A few microRNAs are implicated in EMT and chemoresistance. Li et al were the first to introduce a novel way of reducing gemcitabine resistance in pancreatic cancer (PaCa) through modulation of microRNAs. GR PaCa cells showed downregulation of miR-200 in addition to the typical EMT signature discussed earlier. Upregulation of miR-200 either through the reintroduction of miR-200 or the treatment with the natural compound, isoflavone, resulted in MET as demonstrated by decreased levels of mesenchymal markers (Zeb1, Vimentin and Slug) and induction of epithelial-associated morphological changes, and thus reducing gemcitabine resistance. Using a similar methodology, Ma et al recently showed a positive influence of miR-233 in EMT, invasion, migration and gemcitabine resistance in PaCa cells.
The conversion in cancer cells from epithelial to mesenchymal phenotype and its requirement for cancer invasion and migration were clearly demonstrated through in vitro studies. However, the consequence of EMT on cancer metastasis had not been investigated in vivo until recently. Using the well-established mouse model that mirrors human pancreatic cancer (KPC mice), Zheng et al, produced KPC mice absent in Snail or Twist protein. Although accumulating evidence suggests the requirement of EMT process for cancer migration, the authors showed the ability of pancreatic cancer to metastasize despite deleted EMT-inducing factors, Snail and Twist. Deletion of either one of these proteins did not affect local invasion, metastasis or overall survival compared to control KPC mice. It also resulted in a reduction in expression of other mesenchymal markers (e.g., Slug, Zeb1 and alpha-SMA) while enhancing the expression of the epithelial factor, E-cadherin. Although the apoptosis of cancer cells was not affected by deletion of Snail or Twist, the proliferation rate of cancer cells significantly increased, while blood dissemination remained unchanged compared to control KPC mice. Examination of EMT profile of the metastatic pancreatic cancer cells at secondary sites (liver, lung and spleen) showed positive for E-cadherin, and negative for Snail or Twist. Moreover, the ability of cancer cells, isolated from either control KPC mice or KPC with deleted Snail or Twist, to form tumour spheres were comparable. In the study, EMT program did not appear essential for primary cancer growth, local invasion, blood dissemination and metastasis. Interestingly, gemcitabine sensitivity was improved in KPC mice with deleted Snail or Twist compared to KPC control mice which could be explained by a significant upregulation of equiliberative nucleoside transporter 1 and concentrating nucleoside transporter 3 (receptors that mediate uptake of nucleosides) in cancer cells lacking Snail or Twist.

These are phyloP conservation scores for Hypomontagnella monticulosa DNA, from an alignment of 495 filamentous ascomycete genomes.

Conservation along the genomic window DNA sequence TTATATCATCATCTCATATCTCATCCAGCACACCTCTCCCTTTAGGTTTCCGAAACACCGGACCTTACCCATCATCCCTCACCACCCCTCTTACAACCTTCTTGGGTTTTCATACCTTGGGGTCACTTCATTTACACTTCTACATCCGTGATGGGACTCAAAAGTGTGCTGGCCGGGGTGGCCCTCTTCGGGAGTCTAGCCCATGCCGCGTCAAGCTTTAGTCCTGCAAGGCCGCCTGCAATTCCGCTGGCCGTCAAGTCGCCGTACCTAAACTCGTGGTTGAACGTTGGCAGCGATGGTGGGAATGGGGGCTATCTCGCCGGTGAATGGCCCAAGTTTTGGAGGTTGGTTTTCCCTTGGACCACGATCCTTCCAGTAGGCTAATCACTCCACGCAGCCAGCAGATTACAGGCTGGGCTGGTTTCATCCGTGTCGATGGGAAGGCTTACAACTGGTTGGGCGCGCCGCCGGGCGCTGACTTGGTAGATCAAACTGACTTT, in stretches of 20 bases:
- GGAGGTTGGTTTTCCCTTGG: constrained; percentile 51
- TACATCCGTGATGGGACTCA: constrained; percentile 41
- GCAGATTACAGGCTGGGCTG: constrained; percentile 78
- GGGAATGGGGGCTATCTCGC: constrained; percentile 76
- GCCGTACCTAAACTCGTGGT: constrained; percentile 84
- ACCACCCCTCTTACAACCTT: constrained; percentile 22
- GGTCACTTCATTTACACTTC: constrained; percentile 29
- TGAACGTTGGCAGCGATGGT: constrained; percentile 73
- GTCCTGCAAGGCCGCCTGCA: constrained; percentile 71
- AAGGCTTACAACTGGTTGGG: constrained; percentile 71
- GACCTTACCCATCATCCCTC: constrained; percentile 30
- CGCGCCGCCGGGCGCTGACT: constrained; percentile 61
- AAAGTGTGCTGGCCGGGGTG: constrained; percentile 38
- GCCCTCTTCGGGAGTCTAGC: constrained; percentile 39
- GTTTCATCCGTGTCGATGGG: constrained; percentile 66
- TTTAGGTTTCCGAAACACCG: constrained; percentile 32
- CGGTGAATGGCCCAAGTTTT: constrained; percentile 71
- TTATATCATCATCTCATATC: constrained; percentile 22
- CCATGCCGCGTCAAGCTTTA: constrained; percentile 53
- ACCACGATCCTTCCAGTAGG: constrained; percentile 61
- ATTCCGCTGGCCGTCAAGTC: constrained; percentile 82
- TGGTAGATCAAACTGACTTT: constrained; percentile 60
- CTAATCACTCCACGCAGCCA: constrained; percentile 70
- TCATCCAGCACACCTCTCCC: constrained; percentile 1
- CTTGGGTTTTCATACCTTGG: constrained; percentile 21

GENERAL CONSIDERATIONS ON PHARMACOLOGICAL APPROACHES TO TARGET EMT
Several strategies have been proposed for the design of EMT-based therapies as recently and extensively described and reviewed by Davis et al. While major challenges and questions remain regarding the possibility of targeting EMT to counteract metastasis specifically, stronger evidence is accumulating on the use of anti-EMT agents in cancer chemoresistance settings. However, targeting a single receptor, enzyme or transporter that is associated with EMT faces many limitations since several redundant pathways are involved in this process. Strategies focused on targeting micro-RNAs regulating EMT such as miR-200, or transcription factors might represent a more effective approach since they influence the process more broadly. In addition, key components of the tumour microenvironment are also attractive targets for therapeutic intervention. Indeed, recent evidence has revealed that local tumour microenvironment represents a main driving force for EMT, chemotherapy resistance and cancer progression. Inflammatory cells such as neutrophils and macrophages are contained in the tumour microenvironment, which offers multidirectional interactions leading in some cases to increased chemotherapy resistance and metastasis[15-18]. Neutrophils have been shown to induce EMT in pancreatic cancer while macrophages induce gemcitabine resistance via promoting cytidine deaminase mediated drug inactivation[15,19,20]. Similarly, platelets were recently shown to be capable of inducing EMT in cancer[21,22]. Pancreatic cancer is associated with a high risk of venous thromboembolism (VTE) caused by tumour-derived or tumour-elicited tissue factor which can indirectly induce platelets aggregation[23,24]. Whether targeting platelets can offer an indirect way to reduce EMT and chemoresistance as well as the risk of VTE in pancreatic cancer is yet to be demonstrated.